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When you start a business, it usually involves deciding whether you want to be a sole trader, form a partnership or form a limited company.

Each has advantages and disadvantages, which can make it much harder todecide what is best for your situation. A sole trader is in business alone. While they may still choose to have employees, the person who makes all the decisions is the sole trader.

A sole trader has relatively simple business records, with all income being taxable. Any eligible allowances, tax reliefs and expenses are deducted from the total income to leave profits, which will be liable to income tax at the appropriate rates. A sole trader has to submit an annual tax return through the self assessment system which will include all income, any employment and other types of income, such as untaxed interest and pensions. All expenses, allowances and tax relief should also be claimed on the tax return. If you file your self assessment tax return online, the system will calculate how much tax is owed for that year and you can pay the amount owed online.

If you file online, the deadline is 31st January, which is the date that any outstanding tax for the year has to be paid.

Unlike a limited company, a sole trader may keep all business information private and can run the business however they like. Starting a business as a sole trader is a quick process, using just a simple registration form which must be sent to HMRC or even online registration. There is no cost to register as a sole trader. If you decide at a later date that you want to become a limited company, this can be easily arranged. As a sole trader, any profit made is yours to keep without having to consider shareholders and partners.

Becoming a sole trader means that you make all decisions and can run the business in the way which best suits you. You don’t have to seek the opinions of others before making a decision. You also decide the hours which you work. This may be dictated by the type of work you do, but ultimately you can increase or reduce hours which may be dependent on the business profit at that time.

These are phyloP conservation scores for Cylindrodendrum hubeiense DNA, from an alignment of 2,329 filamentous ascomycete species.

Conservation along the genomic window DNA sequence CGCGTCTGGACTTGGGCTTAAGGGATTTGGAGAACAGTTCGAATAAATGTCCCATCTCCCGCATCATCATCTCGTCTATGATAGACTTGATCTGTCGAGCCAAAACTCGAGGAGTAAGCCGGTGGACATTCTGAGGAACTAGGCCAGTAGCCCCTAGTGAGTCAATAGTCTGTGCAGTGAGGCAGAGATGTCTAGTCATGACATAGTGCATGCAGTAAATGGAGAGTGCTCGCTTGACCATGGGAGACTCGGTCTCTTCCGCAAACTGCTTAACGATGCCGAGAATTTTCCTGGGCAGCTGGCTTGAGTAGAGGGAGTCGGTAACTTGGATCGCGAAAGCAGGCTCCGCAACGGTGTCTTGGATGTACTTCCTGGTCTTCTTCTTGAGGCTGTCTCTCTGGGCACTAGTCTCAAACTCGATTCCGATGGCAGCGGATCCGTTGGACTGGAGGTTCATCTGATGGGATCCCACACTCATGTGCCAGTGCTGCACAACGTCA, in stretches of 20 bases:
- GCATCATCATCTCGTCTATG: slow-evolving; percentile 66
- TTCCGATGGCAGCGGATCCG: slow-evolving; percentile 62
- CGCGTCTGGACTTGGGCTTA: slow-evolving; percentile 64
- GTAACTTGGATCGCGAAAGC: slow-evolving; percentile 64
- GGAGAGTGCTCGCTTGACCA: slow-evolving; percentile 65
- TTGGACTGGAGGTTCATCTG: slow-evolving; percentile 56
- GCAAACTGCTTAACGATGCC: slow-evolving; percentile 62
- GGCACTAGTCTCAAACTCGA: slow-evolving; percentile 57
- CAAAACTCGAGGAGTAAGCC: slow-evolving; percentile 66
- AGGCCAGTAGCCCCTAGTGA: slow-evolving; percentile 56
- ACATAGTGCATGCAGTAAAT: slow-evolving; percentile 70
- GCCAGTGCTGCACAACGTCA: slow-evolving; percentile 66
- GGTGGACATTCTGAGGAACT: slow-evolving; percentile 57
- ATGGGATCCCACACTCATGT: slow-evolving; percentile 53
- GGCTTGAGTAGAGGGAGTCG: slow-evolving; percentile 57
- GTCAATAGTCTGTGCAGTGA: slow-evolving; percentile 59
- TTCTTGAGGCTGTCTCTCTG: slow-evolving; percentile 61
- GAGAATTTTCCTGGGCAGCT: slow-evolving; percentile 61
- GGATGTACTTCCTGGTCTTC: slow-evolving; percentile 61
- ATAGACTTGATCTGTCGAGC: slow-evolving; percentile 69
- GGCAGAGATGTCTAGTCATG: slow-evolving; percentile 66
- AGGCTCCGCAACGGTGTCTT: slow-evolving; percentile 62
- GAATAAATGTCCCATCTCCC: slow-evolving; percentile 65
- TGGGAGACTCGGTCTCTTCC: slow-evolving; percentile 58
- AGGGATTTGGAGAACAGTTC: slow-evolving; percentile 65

Sole trader and HMRC

Although you will have relatively simple accounting requirements as a sole trader, you will still have responsibilities. However, these are straightforward and include registering with HMRC as self-employed, which must be done as soon as possible, and filing an online tax return and accounts each year. A statement of income and expenditure will usually suffice for a sole trader, along with documentary evidence. A limited company has to register with Companies House and file company accounts and tax return each year, which is a complex procedure.

Aside from financial advantages, a sole trader can often develop a personalised approach to their business, improving customer service and building a dependable reputation. Although a limited company can often offer the security of a large corporation, a sole trader may be perceived as more reliable and likely to provide a first class service to customers.

Managing any business is a time consuming and arduous task which often results in dealing with administration tasks when you have finished work for the day. Although a sole trader has minimal accounting requirements, there are still deadlines and regulations to be adhered to. Missing a deadline for filing online or making a due payment can result in large penalties plus interest payments. Outsourcing to a professional may me be an option for a sole trader to consider.

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